25 May 2010

Helping the Church in Tanzania to grow

Sister Lucy at the mother-and-baby clinic in Sayuni in the Diocese of South-West Tanganyika

Patrick Comerford

I spent most of the day yesterday at a meeting of the board of directors of USPG Ireland. USPG – or the United Society for the Propagation of the Gospel – Anglicans in World Mission – is one of the oldest mission agencies on these islands, and was founded in 1701.

At the end of our board meeting, Linda Chambers of USPG Ireland and Bishop Michael Doe, general secretary of USPG, spoke to us about this year’s USPG Harvest Appeal, which focuses on Tanzania and the Sisters of Saint Mary in the Diocese of South-West Tanganyika, who are reaching out to their communities with God’s love and making a positive impact.

This is an exciting time for the Diocese of South West Tanganyika, whose vision is for a sustainable church, proclaiming and witnessing to the Gospel of Jesus Christ. In the specially-produced harvest DVD, Bishop John Simalenga of South-West Tanganyika said: “The church is helping to alleviate poverty by working with communities on social development projects.”

After studying at the USPG-supported Milo Bible School, the Sisters of Saint Mary are converting their Bible training into practical community action and say they have found a new fluency in their preaching and a fresh vision for reaching out to hard-pressed communities.

The sisters are an example of how Christians in Tanzania, and across the Anglican Communion, are embracing holistic mission, reaching out to their communities and making a positive impact.

The DVD tells how the sisters donated a dairy cow from their farm to the local church in the small village of Sayuni. The cow was sold and the money used to support local community projects. Villagers are also shown how to build biogas units and use cow manure for lighting and cooking.

Sister Lucy, who has been a member of the community for 15 years, took a nine-month course at Milo last year. She says: “I am very thankful that I was given the opportunity to train at the bible school. The courses gave me the confidence to stand in front of people and teach the word of God. It really helped me with understanding the Bible.” The Principal of Milo Bible School, Father Mathea Matwebo, says the students are taught practical skills – including farming, tailoring and carpentry – alongside church management, theology and pastoral care.

Sister Lucy helps with a range of community development programmes run by the community, which is self-sustaining and has a working farm. “We are involved in the surrounding communities,” she says. “Poverty is the biggest issue, with most people eking out a living as subsistence farmers. Consequently, most young people are leaving the area to seek jobs on tea plantations or in towns, like Njombe. So we offer training so the people can start small agricultural projects, such as a piggery, raising chickens and vegetable gardens. People come to the convent to learn practical skills so they can do it for themselves.”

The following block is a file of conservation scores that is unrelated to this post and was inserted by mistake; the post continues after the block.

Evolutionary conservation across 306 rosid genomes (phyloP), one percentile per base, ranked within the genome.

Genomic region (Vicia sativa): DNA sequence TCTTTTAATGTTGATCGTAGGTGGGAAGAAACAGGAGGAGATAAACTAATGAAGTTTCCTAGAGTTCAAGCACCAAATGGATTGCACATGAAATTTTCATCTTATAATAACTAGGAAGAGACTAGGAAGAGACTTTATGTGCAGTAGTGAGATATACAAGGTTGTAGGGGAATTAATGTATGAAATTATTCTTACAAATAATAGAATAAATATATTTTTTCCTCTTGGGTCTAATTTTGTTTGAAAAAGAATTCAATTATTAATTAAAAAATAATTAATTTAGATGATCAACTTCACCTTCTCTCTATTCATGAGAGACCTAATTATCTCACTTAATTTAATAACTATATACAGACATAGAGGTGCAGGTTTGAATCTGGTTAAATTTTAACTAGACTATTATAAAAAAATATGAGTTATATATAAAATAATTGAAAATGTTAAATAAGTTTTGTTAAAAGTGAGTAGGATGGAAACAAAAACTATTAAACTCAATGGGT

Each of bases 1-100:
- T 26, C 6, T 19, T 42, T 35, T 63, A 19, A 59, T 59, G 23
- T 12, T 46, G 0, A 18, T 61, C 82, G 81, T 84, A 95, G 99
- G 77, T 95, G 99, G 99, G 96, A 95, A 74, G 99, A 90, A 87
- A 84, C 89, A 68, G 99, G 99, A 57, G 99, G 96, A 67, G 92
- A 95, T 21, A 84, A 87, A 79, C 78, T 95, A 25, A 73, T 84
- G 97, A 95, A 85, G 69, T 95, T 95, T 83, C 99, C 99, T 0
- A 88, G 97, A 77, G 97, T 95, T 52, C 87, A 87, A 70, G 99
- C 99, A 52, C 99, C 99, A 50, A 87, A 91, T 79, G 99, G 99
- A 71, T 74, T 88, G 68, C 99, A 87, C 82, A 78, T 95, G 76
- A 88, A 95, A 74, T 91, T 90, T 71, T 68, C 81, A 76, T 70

The sisters run a series of weekly mother and child clinics in Sayuni and three neighbouring villages. Up to 200 mothers can gather at the clinic, patiently waiting their turn to see the nurse. Babies are weighed and monitored, inoculations are given, and both mother and child are given help with any ailments.

Another initiative set up by the sisters, Saint Mary’s Kindergarten in Njombe, is attended by over 60 children. Some of them travel up to two miles to get to the school – a difficult journey over rough terrain. The sisters also operate a tree-planting scheme – important in a region where people cut down trees for firewood – and the convent’s vehicle doubles up as the local ambulance for taking patients to the nearest hospital, a three-hour drive.

To generate income, the sisters produce communion wafers for the Anglican Church. This process is similar to making pancakes, where the mixture is put on to a hot plate, then using a cutter when the mixture has cooled to create the wafer shape.

Christina Mng’ong’o, a lay catechist and church community development leader, says: “At Milo, we learned how to lead worship, how to counsel people and how to reach out to people who are not church members. We also received practical training in gardening and farming. Now I’m involved in development activities in my village, as well as teaching religious education in a primary school.”

Bishop John Simalenga: “We wish we could do much more.”

Bishop Simalenga says: “We wish we could do much more – we would like to offer better health services, more schools, and alleviate poverty. We would like to thank USPG for giving us a helping hand in extending the gospel of Jesus Christ.”

Please support USPG’s Harvest appeal and help the world church to grow.You can donate here

Canon Patrick Comerford is Director of Spiritual Formation, the Church of Ireland Theological Institute and a canon of Christ Church Cathedral, Dublin.

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